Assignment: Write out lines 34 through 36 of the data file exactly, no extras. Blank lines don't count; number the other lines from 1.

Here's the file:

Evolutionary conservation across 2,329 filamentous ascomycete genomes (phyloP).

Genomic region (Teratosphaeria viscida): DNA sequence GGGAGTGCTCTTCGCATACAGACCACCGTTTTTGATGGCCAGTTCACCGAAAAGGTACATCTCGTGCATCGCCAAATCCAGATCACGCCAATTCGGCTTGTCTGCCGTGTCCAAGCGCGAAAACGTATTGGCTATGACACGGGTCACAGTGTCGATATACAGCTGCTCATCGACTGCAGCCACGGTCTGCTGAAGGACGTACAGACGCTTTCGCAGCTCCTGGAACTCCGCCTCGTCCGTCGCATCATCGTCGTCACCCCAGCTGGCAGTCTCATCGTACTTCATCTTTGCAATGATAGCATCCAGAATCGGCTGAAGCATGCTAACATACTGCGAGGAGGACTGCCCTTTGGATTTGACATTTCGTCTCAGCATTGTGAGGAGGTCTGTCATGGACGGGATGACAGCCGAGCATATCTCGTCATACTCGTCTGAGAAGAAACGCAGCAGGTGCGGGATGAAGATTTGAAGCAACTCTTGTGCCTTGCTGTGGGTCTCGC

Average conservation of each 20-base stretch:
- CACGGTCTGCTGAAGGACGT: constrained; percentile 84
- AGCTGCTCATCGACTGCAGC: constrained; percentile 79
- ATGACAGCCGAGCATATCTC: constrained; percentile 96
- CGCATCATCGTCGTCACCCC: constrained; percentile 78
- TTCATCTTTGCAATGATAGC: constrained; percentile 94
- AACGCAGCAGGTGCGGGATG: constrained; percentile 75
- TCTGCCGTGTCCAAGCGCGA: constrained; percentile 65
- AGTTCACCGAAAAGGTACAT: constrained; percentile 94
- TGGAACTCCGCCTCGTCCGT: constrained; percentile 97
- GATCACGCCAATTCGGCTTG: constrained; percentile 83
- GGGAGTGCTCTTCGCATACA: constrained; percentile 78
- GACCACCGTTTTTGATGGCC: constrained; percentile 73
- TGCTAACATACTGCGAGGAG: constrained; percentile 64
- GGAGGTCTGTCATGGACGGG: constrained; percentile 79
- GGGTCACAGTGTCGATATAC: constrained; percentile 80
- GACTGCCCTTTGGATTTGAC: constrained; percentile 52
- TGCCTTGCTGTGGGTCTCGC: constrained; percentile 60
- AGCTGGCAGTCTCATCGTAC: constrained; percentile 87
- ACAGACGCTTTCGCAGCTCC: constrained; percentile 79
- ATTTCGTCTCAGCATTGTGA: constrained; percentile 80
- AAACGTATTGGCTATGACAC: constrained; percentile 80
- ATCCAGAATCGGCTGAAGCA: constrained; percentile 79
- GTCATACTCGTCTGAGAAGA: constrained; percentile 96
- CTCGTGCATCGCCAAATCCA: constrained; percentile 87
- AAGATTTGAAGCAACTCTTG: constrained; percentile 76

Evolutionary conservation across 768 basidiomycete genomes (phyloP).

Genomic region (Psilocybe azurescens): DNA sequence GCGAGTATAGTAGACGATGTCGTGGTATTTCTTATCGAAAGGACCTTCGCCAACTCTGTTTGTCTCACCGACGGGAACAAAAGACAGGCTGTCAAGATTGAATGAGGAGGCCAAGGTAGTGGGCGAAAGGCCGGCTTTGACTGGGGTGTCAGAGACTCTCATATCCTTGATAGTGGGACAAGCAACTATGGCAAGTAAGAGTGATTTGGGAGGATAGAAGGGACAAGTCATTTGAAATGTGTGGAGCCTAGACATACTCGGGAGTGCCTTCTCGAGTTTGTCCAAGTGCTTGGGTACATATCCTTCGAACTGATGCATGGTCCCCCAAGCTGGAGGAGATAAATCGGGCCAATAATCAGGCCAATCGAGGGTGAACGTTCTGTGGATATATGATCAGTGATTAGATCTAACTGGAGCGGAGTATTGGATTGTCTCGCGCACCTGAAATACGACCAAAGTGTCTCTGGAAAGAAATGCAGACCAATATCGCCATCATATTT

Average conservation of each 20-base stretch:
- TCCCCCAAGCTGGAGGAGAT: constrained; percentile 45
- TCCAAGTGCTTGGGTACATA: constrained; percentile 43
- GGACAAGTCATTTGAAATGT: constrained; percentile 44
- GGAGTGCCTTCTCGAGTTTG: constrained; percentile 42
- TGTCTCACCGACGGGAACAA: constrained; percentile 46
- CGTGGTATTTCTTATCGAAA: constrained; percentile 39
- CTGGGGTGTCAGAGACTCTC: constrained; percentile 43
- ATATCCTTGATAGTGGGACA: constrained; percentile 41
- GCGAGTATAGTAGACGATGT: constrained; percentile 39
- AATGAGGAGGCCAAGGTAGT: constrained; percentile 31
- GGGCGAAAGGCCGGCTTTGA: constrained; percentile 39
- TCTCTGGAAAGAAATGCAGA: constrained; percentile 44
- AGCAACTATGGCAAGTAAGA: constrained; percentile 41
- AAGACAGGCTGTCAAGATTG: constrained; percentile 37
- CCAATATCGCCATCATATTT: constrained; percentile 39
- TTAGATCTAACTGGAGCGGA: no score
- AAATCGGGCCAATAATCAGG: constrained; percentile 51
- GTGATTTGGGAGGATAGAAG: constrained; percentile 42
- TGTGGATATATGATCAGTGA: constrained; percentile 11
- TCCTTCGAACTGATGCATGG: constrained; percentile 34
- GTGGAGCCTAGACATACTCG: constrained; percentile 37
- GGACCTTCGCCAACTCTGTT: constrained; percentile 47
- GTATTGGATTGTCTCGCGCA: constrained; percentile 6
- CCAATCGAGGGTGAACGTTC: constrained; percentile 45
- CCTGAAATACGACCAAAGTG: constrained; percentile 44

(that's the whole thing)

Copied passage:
- GGACAAGTCATTTGAAATGT: constrained; percentile 44
- GGAGTGCCTTCTCGAGTTTG: constrained; percentile 42
- TGTCTCACCGACGGGAACAA: constrained; percentile 46